THIS IS THE FAMOUS ‘GREAT AND FREE HEALTHCARE’ THAT REGULAR CUBANS RECEIVE
One of the greatest fallacies about the so called ‘Cuban Revolution’ has to do with healthcare.
Foreigners who visit Cuba, are fed the official line from Castro’s propaganda machine: “All Cubans are now able to receive excellent healthcare, which is also free.” But the truth is very different. Castro has built excellent health facilities for the use of foreigners, who pay with hard currency for those services.
Argentinean soccer star Maradona, for example, has traveled several times to Cuba to receive treatment to combat his drug addiction. But Cubans are not even allowed to visit those facilities. Cubans who require medical attention must go to other hospitals, that lack the most minimum requirements needed to take care of their patients.
In addition, most of these facilities are filthy and patients have to bring their own towels, bed sheets, pillows, or they would have to lay down on dirty bare mattresses stained with blood and other body fluids.
therealcuba.com Exclusive: New photos of Havana’s Hospital Clínico Quirúrgico de 26
These photos were taken in May of 2011 by Julio Muñoz, a Cuban-American who left Cuba 19 years ago and went back this year to visit his family in the island.
During his stay in Havana, he had to take his aunt to the Emergency Room at Hospital Clínico Quirúrico to receive medical care in one of her fingers.
While there, Muñoz took these pictures of the deplorable conditions at the hospital, very different from the hospital portrayed by the liar Michael Moore in his documentary ‘Sicko.’
These are the hospitals where Cubans have to go because they do not have the hard currency to pay the Castro brothers, like their foreign patients can do.
Next time some ignorant fool mentions the “excellent and free healthcare” that Cubans receive, show them these pictures.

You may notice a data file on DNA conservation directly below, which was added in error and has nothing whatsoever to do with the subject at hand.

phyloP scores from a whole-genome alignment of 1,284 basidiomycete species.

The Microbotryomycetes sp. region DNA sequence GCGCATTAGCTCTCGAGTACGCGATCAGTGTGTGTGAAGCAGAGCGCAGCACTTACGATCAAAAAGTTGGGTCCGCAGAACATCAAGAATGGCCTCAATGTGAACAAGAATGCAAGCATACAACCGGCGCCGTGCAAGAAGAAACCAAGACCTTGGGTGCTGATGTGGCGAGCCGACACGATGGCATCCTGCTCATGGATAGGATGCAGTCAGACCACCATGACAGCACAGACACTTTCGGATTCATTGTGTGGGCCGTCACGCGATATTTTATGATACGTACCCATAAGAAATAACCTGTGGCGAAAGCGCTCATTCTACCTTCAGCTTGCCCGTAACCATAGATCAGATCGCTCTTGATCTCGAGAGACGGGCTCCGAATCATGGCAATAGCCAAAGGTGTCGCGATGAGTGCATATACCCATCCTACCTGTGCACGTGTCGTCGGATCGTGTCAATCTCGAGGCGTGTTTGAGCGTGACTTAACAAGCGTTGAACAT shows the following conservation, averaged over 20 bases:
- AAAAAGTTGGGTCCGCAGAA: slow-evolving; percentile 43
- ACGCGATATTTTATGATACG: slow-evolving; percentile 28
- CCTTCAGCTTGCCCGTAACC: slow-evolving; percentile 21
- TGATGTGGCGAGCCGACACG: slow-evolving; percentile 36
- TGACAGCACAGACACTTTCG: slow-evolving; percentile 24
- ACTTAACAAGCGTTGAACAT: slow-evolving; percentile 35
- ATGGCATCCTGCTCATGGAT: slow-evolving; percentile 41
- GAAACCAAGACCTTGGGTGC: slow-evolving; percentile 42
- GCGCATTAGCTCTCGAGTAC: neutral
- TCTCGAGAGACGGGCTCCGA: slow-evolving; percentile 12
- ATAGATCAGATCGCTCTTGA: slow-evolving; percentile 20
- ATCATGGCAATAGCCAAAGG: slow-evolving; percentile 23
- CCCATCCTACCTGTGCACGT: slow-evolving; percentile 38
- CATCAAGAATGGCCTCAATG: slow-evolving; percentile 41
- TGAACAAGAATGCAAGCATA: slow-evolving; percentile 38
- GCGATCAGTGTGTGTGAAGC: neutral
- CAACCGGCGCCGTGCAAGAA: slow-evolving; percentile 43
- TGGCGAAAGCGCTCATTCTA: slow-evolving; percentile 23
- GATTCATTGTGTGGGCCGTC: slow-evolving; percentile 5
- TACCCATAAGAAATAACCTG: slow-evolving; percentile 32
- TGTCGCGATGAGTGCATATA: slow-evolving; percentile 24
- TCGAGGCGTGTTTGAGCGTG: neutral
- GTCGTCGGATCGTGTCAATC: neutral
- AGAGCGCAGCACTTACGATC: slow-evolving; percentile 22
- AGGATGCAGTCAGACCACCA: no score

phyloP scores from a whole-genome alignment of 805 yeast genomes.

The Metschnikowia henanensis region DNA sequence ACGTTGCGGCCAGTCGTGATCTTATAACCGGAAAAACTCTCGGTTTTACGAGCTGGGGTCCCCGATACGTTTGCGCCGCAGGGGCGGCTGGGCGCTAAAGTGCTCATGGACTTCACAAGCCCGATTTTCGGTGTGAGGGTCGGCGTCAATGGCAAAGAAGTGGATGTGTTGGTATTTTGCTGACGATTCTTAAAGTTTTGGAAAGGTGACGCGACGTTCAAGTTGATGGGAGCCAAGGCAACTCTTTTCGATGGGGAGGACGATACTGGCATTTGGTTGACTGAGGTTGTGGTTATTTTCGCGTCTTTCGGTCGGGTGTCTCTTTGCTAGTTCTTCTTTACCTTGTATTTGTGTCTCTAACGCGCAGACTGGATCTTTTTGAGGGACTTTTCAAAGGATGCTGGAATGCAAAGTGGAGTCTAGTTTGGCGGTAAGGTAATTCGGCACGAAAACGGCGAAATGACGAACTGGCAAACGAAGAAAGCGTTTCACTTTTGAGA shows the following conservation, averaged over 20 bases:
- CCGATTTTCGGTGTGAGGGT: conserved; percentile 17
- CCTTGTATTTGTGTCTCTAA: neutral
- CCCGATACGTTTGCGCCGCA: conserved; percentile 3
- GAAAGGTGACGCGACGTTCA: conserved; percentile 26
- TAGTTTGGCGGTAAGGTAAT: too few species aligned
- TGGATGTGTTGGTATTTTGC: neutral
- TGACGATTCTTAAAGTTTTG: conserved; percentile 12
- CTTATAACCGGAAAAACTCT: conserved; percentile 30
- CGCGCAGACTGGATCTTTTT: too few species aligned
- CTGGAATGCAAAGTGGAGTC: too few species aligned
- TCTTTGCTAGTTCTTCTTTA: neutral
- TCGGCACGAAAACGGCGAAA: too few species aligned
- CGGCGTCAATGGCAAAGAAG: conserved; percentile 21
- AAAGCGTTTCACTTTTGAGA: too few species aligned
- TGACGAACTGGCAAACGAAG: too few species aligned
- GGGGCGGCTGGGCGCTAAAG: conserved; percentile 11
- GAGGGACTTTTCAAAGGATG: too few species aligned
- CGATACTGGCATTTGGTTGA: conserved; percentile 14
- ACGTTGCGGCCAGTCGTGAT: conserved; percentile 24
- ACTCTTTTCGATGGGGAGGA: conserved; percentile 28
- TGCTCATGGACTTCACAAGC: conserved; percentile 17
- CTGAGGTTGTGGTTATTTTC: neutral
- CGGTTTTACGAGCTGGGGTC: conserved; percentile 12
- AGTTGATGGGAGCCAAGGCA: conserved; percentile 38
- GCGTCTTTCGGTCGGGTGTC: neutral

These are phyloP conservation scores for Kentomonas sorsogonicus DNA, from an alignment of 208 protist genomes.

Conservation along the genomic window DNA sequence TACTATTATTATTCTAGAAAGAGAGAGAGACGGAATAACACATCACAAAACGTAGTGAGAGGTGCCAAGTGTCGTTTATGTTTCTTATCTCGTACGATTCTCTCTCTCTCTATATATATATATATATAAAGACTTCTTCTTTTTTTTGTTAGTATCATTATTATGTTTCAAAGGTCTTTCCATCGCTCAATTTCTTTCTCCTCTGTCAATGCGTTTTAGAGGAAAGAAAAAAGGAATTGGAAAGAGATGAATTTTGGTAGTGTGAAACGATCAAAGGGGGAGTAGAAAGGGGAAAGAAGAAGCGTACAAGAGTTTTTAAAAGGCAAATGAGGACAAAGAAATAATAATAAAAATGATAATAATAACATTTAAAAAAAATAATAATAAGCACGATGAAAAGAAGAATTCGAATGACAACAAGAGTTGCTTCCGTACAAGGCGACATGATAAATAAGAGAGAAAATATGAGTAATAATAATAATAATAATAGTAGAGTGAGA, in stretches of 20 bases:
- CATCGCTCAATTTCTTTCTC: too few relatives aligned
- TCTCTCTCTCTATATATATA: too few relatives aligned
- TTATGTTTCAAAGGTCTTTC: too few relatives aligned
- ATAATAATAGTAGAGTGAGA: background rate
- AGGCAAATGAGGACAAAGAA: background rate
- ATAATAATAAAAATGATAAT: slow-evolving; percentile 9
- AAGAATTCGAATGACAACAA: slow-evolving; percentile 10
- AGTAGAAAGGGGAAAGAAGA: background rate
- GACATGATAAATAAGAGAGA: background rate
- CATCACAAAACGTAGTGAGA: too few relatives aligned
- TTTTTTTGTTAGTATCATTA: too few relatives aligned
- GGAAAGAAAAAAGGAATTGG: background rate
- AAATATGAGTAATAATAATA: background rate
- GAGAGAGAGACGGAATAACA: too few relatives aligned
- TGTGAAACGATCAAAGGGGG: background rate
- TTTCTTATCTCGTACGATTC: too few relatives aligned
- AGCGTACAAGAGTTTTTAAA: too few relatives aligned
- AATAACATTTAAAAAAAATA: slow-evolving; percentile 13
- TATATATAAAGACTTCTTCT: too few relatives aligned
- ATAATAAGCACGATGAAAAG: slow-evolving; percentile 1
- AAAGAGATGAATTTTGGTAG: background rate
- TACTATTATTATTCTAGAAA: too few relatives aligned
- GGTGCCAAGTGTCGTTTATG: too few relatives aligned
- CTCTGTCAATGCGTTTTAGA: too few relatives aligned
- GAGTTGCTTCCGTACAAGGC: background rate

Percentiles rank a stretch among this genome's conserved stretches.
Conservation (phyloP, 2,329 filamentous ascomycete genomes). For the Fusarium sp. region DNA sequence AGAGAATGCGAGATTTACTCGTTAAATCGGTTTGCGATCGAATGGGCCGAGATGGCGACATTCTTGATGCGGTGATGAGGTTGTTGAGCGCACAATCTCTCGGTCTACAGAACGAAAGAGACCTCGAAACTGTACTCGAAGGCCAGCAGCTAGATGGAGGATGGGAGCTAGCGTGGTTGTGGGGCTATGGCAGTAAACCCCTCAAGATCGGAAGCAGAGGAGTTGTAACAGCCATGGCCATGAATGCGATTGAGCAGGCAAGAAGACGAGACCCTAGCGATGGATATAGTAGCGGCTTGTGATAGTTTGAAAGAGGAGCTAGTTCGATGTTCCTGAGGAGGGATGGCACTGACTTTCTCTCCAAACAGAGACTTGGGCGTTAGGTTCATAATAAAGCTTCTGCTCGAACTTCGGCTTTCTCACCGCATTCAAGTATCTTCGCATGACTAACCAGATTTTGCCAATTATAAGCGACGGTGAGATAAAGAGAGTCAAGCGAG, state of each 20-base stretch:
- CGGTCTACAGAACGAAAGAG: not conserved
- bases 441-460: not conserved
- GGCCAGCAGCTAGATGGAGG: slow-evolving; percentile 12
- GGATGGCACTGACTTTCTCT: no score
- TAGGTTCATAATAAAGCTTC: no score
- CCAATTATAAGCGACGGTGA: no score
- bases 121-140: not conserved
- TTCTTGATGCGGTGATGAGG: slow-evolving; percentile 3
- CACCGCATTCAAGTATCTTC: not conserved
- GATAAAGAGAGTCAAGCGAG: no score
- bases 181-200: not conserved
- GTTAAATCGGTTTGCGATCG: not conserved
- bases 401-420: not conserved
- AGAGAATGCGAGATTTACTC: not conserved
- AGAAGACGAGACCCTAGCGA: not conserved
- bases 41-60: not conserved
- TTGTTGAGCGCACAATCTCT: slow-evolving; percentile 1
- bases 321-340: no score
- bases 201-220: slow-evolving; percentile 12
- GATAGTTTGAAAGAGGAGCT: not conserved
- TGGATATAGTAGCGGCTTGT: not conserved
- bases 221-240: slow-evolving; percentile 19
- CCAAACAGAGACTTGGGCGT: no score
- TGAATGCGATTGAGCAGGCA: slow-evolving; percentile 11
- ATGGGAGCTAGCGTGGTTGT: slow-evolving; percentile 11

Another visitor to Cuba experiences Fidelcare
A few weeks ago while escorting a National Geographic Expeditions’ 10-day “Cuba: Discover its Culture & People” trip, one of the participants fell ill with a serious dental problem.
I accompanied her to the Clínica Internacional—the foreigners-only International Clinic— Cienfuegos. Cuba’s best medical services are reserved for foreign tourists paying hard currency. This was no exception. An English-speaking doctor saw us immediately.
She identified an abcess and recommended we visit the dental ward at Cienfuegos Hospital. We were transferred in a low-tech ambulance.
The hospital’s broken windows and screens were an ill omen of worse to come: The black ring (caused by a million grubby hands) around the door handle to the dental ward, suggested it hadn’t been cleaned since the revolution.
We were admitted immediately to the ward and seated at one of a dozen stations. The first image took my breath away. I couldn’t believe my eyes. Dental instruments were sitting in a tray that hadn’t been cleaned—not even wiped!—in ages. Literally, my best guess is in months, if not years! A microscopic study might well have revealed every known bacteria under the sun. In Europe or North America, the hospital would be instantly closed as a health hazard. The travelers looked up at me with a mix of revulsion and near-panic.
Fortunately, the female dentist didn’t need to place any instrument in her mouth. Instead, she looked into her mouth and instantly confirmed the abcess, then wrote a prescription for antibiotics, which the international clinic had in stock.
The next day, while walking along Cienfuegos’ main shopping street (El Búlevar), the group paused to peruse the local pharmacy that serves local Cubans. I counted barely a handful of drugs (all locally produced) for sale on the sparsely stocked shelves.